The role of the COVID Recovery Program is not to replace a patients’ PCP, but instead to serve as the patient’s PASC “home-base” and provide the framework of care during their recovery journey.  Finally, as treatment proceeds and patients see the various specialists and rehabilitative therapists relevant to their case, they will also complete online assessment forms at two, four, and six-month intervals, which helps track their progress and the program’s effectiveness.


    Perspectives on the journey’s beginning.

    In describing their outlook after the initial intake appointment, one of the main emotions patients described was “validation”. One of our patients, Patrick, stated his initial visit with the MedStar Health COVID Recovery Program was the “first time I talked to someone who actually understood and validated the reality of my symptoms, and also the first time the doctor explained that other people had those symptoms too.” Another patient, Stephanie, explained her first experiences with our program made her “feel like people really want to listen and help me get to the other side.” This validation came alongside feelings of relief and a return to self-control, but also came with feelings of apprehension. 


    The hope of recovery was mixed with worry that symptoms may not improve. Amidst this unshakeable worry, however, is trust. Patrick commented on his appreciation for his providers’ honesty. With his initial infection occurring back in March 2020, he was at the forefront of COVID long-haulers, and the providers in our program admitted that they may not have answers to explain some of his symptoms. Yet he still “felt grateful to be talking to someone who is aware of what is happening.” Stephanie expressed similar sentiment, describing a feeling that she was “getting a fresh set of eyes on a problem,” and that particularly in such a focused clinic, the providers’ “knowledge of other patients and situations has really helped.”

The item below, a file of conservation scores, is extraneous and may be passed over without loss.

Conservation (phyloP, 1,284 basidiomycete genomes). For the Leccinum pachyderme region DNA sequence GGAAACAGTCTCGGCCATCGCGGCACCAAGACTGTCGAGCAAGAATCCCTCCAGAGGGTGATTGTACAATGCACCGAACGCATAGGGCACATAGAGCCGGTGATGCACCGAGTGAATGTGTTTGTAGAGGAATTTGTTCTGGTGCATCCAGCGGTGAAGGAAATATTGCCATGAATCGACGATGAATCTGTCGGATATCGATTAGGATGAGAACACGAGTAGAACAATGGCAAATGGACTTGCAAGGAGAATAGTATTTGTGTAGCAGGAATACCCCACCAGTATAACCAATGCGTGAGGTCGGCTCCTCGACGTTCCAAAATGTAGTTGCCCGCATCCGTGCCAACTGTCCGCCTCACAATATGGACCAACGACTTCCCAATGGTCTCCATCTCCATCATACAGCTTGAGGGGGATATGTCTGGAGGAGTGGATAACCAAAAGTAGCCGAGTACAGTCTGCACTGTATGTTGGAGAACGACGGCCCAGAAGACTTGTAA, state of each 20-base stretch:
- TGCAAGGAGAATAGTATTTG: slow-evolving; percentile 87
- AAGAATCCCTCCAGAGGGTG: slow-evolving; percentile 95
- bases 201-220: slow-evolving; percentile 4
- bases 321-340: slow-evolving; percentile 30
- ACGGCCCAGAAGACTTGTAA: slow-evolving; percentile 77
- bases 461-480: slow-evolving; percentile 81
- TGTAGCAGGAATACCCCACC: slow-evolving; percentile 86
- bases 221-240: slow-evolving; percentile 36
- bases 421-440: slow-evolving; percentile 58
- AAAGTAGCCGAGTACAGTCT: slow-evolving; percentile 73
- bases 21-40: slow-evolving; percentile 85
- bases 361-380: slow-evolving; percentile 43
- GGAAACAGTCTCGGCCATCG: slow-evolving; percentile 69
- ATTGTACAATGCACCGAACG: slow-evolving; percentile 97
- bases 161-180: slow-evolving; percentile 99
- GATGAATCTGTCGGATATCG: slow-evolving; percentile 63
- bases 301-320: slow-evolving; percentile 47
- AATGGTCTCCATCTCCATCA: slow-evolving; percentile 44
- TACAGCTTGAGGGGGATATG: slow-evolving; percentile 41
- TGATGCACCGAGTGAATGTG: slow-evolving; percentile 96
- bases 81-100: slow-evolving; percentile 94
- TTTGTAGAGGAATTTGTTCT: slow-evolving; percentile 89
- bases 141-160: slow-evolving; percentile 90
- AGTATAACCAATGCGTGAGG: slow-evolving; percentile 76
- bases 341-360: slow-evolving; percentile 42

Through our COVID Recovery Program, many people not only find their long-term COVID symptoms improving, but also feel a renewed sense of hope for their progress. Learn more about how our program can help from patient's perspectives: https://bit.ly/3xIp8Rh.
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    Treatments and specialists.

    Though the list of specialists differs for each patient, the most common referrals have been to cardiologists, neurologists, pulmonologists, rheumatologists, and rehabilitative therapists. The treatment trajectory can also vary from patient to patient, and for some may involve medical testing and specialist visits in the early weeks, followed by more time with rehabilitative therapists later on. 


    To give further insight into the integration of these multiple treatment specialties, Debbie gave a detailed outline of the care each specialist provided:

    • Cardiologist: Performed an electrocardiogram (EKG) and an echocardiogram and gave her a wearable heart monitor to assess her tachycardia (fast heart rate) and check for associated abnormalities. 
    • Neurologist: Performed a magnetic resonance imaging (MRI) to rule out a stroke as possible explanation for the cognitive symptoms she was facing. This confirmed that her cognitive and mental-health issues were COVID related.
    • Gastroenterologist: Did exams and provided treatment to help with reflux.
    • Neuropsychologist: Performed a 4-hour cognitive assessment to further address cognitive symptoms.